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Dublin v Tyrone: The good, the bad and the ugly

By Colm Keys

It has become one of the more storied rivalries in modern gaelic football. Think Tyrone and Dublin and the words ‘powder keg' instantly come to mind.

From the quality and entertainment of some of the games they have been involved in at a packed Croke Park to the raucous nature of their league battles in Omagh and Parnell Park, Tyrone and Dublin have never been less than full-blooded in their approach to each other.

And Saturday's 11th instalment between them in both league and championship on Mickey Harte's watch as manager is certain to be no different.

Even before Harte's arrival as Tyrone manager in 2003, there was always a simmering tension when these counties met.

Before the 1984 All-Ireland semi-final, Tyrone made the audacious decision to warm up at the Hill 16 end of Croke Park, beneath where the masses of Dublin supporters had gathered, causing obvious consternation.

When they met in the All-Ireland final 11 years later there was controversy over Charlie Redmond's dismissal — he stayed on the field briefly after Paddy Russell had red-carded him — and the decision to disallow a late Tyrone equaliser when Sean McLoughlin was adjudged to have picked the ball clean off the ground.

The fixture has thrown up just about everything a great rivalry should.


Dublin versus Tyrone has been the chosen fixture for two landmark events in Croke Park over the last five years — the first floodlit match to be played there in February 2007 and the official launch of the 125th anniversary celebrations two years later.

That 2009 fixture developed into a classic, the first under the experimental disciplinary rules that saw yellow-carded players replaced automatically up to a maximum of six substitutes.

It ebbed and flowed with Stephen O'Neill delivering a masterclass, capped by one of the most sublime points that Croke Park has seen in modern times.

It finished 1-18 to 1-16 to the Red Hands and underlined that,

played in the right spirit and with the right attitude, these teams could deliver a really high level of football.

Three years earlier, in the course of their two All-Ireland quarter-finals, it was much the same, with Owen Mulligan dodging past three helpless Dublin defenders to score arguably the goal of the decade and eat into a five-point interval deficit that had Tyrone in such a perilous position.

For the replay Harte reorganised the deck chairs and got his team selection right, with another Mulligan goal of high quality putting distance between the teams.


Dublin's complete collapse in the 2008 All-Ireland quarter-final when they lost by 12 points, having beaten Wexford by 23 points in the Leinster final just three weeks earlier, stands out.

They lost Alan Brogan early on and his absence derailed Dublin completely as they were hit for three early goals.

By half-time Tyrone were out of sight and by the end Paul Caffrey's seven-year involvement, four as manager outright, was over.

For Tyrone, the 17 wides they conspired to kick in the corresponding game 12 months ago, when they had Dublin by the throat until Eoghan O'Gara's goal released the grip, was as bad as it got for them.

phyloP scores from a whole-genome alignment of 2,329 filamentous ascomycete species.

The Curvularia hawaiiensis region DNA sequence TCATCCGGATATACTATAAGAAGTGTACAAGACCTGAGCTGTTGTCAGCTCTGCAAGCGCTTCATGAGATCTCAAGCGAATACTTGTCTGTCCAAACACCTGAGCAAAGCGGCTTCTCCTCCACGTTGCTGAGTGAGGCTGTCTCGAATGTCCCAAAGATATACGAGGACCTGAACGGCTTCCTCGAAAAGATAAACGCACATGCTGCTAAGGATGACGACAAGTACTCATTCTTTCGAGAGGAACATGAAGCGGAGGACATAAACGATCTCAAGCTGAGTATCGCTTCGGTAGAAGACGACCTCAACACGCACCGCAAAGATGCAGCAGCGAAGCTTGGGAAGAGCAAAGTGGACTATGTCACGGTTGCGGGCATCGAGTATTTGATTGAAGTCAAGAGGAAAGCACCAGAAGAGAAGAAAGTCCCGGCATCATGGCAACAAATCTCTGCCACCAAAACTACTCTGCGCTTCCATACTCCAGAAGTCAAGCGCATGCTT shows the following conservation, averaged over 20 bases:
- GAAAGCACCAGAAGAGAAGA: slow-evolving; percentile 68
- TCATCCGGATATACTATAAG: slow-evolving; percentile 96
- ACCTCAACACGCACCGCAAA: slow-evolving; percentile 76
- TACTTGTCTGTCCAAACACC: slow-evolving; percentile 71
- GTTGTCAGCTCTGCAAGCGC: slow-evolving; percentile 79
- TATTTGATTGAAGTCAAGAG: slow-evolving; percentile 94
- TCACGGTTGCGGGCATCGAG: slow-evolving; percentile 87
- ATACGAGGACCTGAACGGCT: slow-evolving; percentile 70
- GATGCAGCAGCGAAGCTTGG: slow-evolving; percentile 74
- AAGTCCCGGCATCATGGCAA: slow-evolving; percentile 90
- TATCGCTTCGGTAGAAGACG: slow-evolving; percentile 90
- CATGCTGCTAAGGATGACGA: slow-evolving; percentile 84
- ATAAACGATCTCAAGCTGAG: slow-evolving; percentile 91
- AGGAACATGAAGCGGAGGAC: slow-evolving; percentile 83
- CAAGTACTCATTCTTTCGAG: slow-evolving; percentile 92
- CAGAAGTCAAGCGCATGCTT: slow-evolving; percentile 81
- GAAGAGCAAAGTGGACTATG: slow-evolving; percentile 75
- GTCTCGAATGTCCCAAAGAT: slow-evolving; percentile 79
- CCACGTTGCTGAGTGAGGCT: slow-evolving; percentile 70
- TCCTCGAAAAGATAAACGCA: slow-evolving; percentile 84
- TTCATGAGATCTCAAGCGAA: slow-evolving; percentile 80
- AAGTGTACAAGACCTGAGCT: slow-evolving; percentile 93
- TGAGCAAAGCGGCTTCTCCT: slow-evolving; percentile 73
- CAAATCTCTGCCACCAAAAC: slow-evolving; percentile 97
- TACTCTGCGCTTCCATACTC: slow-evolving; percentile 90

The roles were reversed from two years earlier as Tyrone were provincial champions and Dublin, with the momentum of qualifier wins over Tipperary, Armagh and Louth behind them, came into the match on a high.


In the middle of the last decade the altercations between these fierce rivals came thick and fast, as they met on an annual basis in the league.

After Tyrone's All-Ireland success and Dublin's ‘annus horribilis' in 2003, there was an edge

to their early February meeting in Parnell Park as the home side sought to lay down a firm marker.

Dublin’s Senan Connell was stretchered off after only four minutes, a sign of what was to come and, by the end, 10 players had been yellow-carded as a fractious game threatened to boil over.

Tyrone made a mental note of Parnell Park and stored it away for the return visit 12 months later in Omagh.

Then, Dublin substitutes exchanged angry words with local stewards before eventually moving out of their seats in the stand because of the safety concerns of their management.

The ugliest encounter of all was the 2006 league fixture in Omagh.

Dublin returned with menace in their step, still smarting from their loss to Tyrone in the All-Ireland quarter-final after a replay.

By this stage the rivalry was at its fiercest and the bitter exchanges that followed were given the title, the ‘Battle of Omagh'.

Four players were sent off by referee Paddy Russell, who would later describe the atmosphere as “frightening” and recall how he considered abandoning the game at one point during the action.

So unnerved by the atmosphere was the Tipperary official that he would later lament the absence of a police presence and admit that the day had brought him close to retirement.

In a subsequent investigation, five more players were charged with various offences, but those charges didn't stick because of procedural irregularities that would force change in the way the disciplinary system is managed. Still, Dublin saw that Omagh encounter as a triumph, “a day when we crossed the line together like a Dublin squad hasn't done in years,” as their biblical ‘Blue Book' would record some years later.

There were further tensions 12 months later when the counties met to officially launch the switching on of the floodlights in Croke Park.

Dublin manager Caffrey had an angry exchange with Ryan McMenamin as he made his way off the pitch having picked up a red card near the end of a frantic league opener.

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